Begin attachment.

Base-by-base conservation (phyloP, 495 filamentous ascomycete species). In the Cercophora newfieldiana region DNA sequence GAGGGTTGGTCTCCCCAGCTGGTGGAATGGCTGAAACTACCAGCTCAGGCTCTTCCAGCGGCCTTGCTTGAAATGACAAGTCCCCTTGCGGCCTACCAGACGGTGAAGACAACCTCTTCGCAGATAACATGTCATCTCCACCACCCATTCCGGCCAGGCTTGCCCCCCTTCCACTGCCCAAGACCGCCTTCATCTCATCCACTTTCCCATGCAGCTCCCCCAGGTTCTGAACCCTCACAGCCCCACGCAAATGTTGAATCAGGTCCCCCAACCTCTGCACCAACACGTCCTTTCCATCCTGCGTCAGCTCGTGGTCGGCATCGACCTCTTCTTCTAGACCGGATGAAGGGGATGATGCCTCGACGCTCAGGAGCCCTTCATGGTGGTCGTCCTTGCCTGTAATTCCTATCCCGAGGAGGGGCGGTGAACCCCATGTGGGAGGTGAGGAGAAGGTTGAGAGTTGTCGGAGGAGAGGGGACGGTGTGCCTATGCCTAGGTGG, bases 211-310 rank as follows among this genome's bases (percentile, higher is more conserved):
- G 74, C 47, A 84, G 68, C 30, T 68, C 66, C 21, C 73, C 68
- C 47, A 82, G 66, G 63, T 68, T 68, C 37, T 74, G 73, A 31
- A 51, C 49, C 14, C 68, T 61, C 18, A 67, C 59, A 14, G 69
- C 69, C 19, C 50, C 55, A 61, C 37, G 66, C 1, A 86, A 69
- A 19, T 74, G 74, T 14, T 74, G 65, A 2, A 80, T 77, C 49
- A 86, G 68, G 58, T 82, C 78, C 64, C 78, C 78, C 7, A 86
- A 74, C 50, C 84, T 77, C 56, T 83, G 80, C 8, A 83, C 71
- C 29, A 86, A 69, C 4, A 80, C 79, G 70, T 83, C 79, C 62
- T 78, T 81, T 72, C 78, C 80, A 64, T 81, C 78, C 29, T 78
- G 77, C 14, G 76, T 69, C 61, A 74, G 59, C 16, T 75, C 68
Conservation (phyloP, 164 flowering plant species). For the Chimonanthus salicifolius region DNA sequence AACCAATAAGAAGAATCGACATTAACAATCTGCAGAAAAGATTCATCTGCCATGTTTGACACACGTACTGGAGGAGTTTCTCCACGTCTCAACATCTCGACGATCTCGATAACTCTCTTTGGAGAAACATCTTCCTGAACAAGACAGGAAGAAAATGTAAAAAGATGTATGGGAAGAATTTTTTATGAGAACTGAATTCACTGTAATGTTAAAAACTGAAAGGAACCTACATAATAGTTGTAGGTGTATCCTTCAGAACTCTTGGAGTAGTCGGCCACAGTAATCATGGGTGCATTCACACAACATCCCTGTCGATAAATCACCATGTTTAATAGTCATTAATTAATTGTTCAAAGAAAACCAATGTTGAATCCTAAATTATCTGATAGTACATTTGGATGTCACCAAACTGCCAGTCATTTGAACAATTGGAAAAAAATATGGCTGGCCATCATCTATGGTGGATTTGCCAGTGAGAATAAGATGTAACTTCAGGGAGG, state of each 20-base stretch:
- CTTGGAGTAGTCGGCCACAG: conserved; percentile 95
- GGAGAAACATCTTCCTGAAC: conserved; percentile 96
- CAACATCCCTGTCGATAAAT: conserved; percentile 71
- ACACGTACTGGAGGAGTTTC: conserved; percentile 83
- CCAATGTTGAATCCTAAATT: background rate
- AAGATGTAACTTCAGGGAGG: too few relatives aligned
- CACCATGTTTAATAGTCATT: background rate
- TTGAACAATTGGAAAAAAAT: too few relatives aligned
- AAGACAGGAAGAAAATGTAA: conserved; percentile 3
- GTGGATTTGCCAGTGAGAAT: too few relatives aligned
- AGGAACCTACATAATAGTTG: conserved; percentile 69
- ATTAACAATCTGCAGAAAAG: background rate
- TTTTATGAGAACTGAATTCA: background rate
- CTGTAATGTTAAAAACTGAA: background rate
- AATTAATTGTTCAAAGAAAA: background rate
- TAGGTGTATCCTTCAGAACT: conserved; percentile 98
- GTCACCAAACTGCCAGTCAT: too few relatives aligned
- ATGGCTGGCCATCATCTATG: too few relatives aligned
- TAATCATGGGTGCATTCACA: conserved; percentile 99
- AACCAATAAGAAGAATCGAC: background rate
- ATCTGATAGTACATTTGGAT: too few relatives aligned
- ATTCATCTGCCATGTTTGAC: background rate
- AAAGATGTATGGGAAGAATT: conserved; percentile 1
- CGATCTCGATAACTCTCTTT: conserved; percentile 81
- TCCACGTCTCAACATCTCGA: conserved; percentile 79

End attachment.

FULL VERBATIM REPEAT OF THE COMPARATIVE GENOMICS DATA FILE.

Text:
Base-by-base conservation (phyloP, 495 filamentous ascomycete species). In the Cercophora newfieldiana region DNA sequence GAGGGTTGGTCTCCCCAGCTGGTGGAATGGCTGAAACTACCAGCTCAGGCTCTTCCAGCGGCCTTGCTTGAAATGACAAGTCCCCTTGCGGCCTACCAGACGGTGAAGACAACCTCTTCGCAGATAACATGTCATCTCCACCACCCATTCCGGCCAGGCTTGCCCCCCTTCCACTGCCCAAGACCGCCTTCATCTCATCCACTTTCCCATGCAGCTCCCCCAGGTTCTGAACCCTCACAGCCCCACGCAAATGTTGAATCAGGTCCCCCAACCTCTGCACCAACACGTCCTTTCCATCCTGCGTCAGCTCGTGGTCGGCATCGACCTCTTCTTCTAGACCGGATGAAGGGGATGATGCCTCGACGCTCAGGAGCCCTTCATGGTGGTCGTCCTTGCCTGTAATTCCTATCCCGAGGAGGGGCGGTGAACCCCATGTGGGAGGTGAGGAGAAGGTTGAGAGTTGTCGGAGGAGAGGGGACGGTGTGCCTATGCCTAGGTGG, bases 211-310 rank as follows among this genome's bases (percentile, higher is more conserved):
- G 74, C 47, A 84, G 68, C 30, T 68, C 66, C 21, C 73, C 68
- C 47, A 82, G 66, G 63, T 68, T 68, C 37, T 74, G 73, A 31
- A 51, C 49, C 14, C 68, T 61, C 18, A 67, C 59, A 14, G 69
- C 69, C 19, C 50, C 55, A 61, C 37, G 66, C 1, A 86, A 69
- A 19, T 74, G 74, T 14, T 74, G 65, A 2, A 80, T 77, C 49
- A 86, G 68, G 58, T 82, C 78, C 64, C 78, C 78, C 7, A 86
- A 74, C 50, C 84, T 77, C 56, T 83, G 80, C 8, A 83, C 71
- C 29, A 86, A 69, C 4, A 80, C 79, G 70, T 83, C 79, C 62
- T 78, T 81, T 72, C 78, C 80, A 64, T 81, C 78, C 29, T 78
- G 77, C 14, G 76, T 69, C 61, A 74, G 59, C 16, T 75, C 68
Conservation (phyloP, 164 flowering plant species). For the Chimonanthus salicifolius region DNA sequence AACCAATAAGAAGAATCGACATTAACAATCTGCAGAAAAGATTCATCTGCCATGTTTGACACACGTACTGGAGGAGTTTCTCCACGTCTCAACATCTCGACGATCTCGATAACTCTCTTTGGAGAAACATCTTCCTGAACAAGACAGGAAGAAAATGTAAAAAGATGTATGGGAAGAATTTTTTATGAGAACTGAATTCACTGTAATGTTAAAAACTGAAAGGAACCTACATAATAGTTGTAGGTGTATCCTTCAGAACTCTTGGAGTAGTCGGCCACAGTAATCATGGGTGCATTCACACAACATCCCTGTCGATAAATCACCATGTTTAATAGTCATTAATTAATTGTTCAAAGAAAACCAATGTTGAATCCTAAATTATCTGATAGTACATTTGGATGTCACCAAACTGCCAGTCATTTGAACAATTGGAAAAAAATATGGCTGGCCATCATCTATGGTGGATTTGCCAGTGAGAATAAGATGTAACTTCAGGGAGG, state of each 20-base stretch:
- CTTGGAGTAGTCGGCCACAG: conserved; percentile 95
- GGAGAAACATCTTCCTGAAC: conserved; percentile 96
- CAACATCCCTGTCGATAAAT: conserved; percentile 71
- ACACGTACTGGAGGAGTTTC: conserved; percentile 83
- CCAATGTTGAATCCTAAATT: background rate
- AAGATGTAACTTCAGGGAGG: too few relatives aligned
- CACCATGTTTAATAGTCATT: background rate
- TTGAACAATTGGAAAAAAAT: too few relatives aligned
- AAGACAGGAAGAAAATGTAA: conserved; percentile 3
- GTGGATTTGCCAGTGAGAAT: too few relatives aligned
- AGGAACCTACATAATAGTTG: conserved; percentile 69
- ATTAACAATCTGCAGAAAAG: background rate
- TTTTATGAGAACTGAATTCA: background rate
- CTGTAATGTTAAAAACTGAA: background rate
- AATTAATTGTTCAAAGAAAA: background rate
- TAGGTGTATCCTTCAGAACT: conserved; percentile 98
- GTCACCAAACTGCCAGTCAT: too few relatives aligned
- ATGGCTGGCCATCATCTATG: too few relatives aligned
- TAATCATGGGTGCATTCACA: conserved; percentile 99
- AACCAATAAGAAGAATCGAC: background rate
- ATCTGATAGTACATTTGGAT: too few relatives aligned
- ATTCATCTGCCATGTTTGAC: background rate
- AAAGATGTATGGGAAGAATT: conserved; percentile 1
- CGATCTCGATAACTCTCTTT: conserved; percentile 81
- TCCACGTCTCAACATCTCGA: conserved; percentile 79